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- Entrepreneurs do not easily retire.
- Shareholders and founders: The muted thrill of the deal closing.
- What use is an investment banker?
- What’s a “data room” and how do you use it?
- A million things can kill the deal.
- Decoding and learning from a business failure
- What’s your personal-business end game?
- What would happen to the business if you die, leave or are disabled?
Category Archives: The fight for quality
Here is one that takes a real leap for a younger manger or CEO to believe. After hiring someone with all of the attendant enthusiasm followed by the training and learning curve, if an employee shows signs of weakness in … Continue reading
Time bankruptcy results from the deliberate over-commitment of core resources. I created the term “time bankruptcy” almost thirty years ago when the computer software business was young, and I was a software developer building a young company based upon … Continue reading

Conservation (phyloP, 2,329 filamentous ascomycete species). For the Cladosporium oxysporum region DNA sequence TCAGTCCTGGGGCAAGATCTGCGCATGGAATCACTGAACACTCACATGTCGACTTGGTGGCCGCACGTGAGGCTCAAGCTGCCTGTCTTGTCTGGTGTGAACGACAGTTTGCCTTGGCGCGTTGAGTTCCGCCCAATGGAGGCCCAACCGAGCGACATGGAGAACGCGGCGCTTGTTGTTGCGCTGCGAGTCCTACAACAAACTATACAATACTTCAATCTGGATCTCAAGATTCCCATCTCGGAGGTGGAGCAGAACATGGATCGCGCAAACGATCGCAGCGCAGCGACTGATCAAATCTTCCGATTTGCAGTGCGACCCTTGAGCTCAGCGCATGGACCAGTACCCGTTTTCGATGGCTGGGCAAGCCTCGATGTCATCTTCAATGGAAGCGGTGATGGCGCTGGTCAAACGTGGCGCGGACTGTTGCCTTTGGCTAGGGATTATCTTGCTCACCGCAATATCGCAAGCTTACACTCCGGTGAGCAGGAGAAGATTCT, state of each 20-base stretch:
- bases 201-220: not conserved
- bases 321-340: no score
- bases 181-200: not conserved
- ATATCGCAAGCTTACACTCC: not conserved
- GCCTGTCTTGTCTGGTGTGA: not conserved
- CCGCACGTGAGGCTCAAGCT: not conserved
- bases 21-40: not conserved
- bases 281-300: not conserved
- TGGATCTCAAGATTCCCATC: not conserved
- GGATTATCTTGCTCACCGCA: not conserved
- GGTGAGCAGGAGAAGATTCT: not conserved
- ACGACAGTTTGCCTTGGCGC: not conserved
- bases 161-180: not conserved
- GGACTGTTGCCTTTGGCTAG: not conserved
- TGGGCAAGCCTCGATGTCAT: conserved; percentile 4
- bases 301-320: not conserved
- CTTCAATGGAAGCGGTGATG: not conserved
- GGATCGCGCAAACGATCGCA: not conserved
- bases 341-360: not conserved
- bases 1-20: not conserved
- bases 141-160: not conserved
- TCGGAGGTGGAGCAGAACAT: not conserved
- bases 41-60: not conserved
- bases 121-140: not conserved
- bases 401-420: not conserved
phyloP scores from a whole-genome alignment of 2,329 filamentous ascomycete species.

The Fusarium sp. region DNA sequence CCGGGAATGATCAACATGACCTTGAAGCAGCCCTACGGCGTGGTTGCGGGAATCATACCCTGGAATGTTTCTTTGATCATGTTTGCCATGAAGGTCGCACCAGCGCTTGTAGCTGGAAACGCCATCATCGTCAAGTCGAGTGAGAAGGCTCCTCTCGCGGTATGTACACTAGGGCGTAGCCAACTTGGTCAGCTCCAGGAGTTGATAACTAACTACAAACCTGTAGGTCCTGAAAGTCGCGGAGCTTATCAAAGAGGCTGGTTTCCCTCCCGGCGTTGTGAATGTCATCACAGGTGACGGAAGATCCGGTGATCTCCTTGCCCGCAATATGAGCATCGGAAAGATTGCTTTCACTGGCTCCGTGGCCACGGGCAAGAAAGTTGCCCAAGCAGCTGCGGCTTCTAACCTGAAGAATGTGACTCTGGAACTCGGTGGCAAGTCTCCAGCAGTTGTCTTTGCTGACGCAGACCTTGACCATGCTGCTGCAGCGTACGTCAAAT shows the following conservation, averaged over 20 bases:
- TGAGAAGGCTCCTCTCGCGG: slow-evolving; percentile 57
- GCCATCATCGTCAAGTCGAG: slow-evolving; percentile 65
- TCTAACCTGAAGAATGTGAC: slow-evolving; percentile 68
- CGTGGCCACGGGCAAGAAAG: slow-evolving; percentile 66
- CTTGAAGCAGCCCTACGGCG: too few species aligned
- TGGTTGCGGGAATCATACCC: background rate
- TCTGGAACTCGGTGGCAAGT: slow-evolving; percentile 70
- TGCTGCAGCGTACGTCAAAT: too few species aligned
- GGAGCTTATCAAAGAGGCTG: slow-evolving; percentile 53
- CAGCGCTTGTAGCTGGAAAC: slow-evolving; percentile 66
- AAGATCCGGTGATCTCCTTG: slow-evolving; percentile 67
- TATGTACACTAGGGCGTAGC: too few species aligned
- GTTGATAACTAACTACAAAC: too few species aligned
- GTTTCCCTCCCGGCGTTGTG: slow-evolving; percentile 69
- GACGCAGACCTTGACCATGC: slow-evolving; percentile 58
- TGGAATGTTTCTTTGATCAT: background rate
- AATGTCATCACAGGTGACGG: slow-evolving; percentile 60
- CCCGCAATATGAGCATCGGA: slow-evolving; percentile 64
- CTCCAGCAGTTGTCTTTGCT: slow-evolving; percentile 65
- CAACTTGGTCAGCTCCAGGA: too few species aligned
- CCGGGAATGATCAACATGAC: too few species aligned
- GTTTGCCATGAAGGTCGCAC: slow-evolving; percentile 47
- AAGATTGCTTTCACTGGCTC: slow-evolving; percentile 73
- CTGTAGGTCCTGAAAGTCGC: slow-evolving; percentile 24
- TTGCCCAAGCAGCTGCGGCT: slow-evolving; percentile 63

Let me illustrate this insight with a personal story. As my enterprise computer software company which produced innovative lodging systems for hotels and resorts grew quickly, we found ourselves straining to keep up with the hiring and training of … Continue reading
Here we examine the relationship between time, quality and competitiveness. If you are getting the impression from these many insights that complex relationships cause simple problems, you are right. We have heard the “haste makes waste” ditty since … Continue reading
There is a relationship between time and money that is more complex than most managers think. Fixed overhead for salaries, rent, equipment leases and more make up the majority of the “burn rate” (monthly expenses) for most companies. Since this … Continue reading
First customers are critical. Greatly exceed expectations at all costs. There is so much history behind this insight, and so many stories that illustrate this point. Your first customers for any product or service form your reference base, the important … Continue reading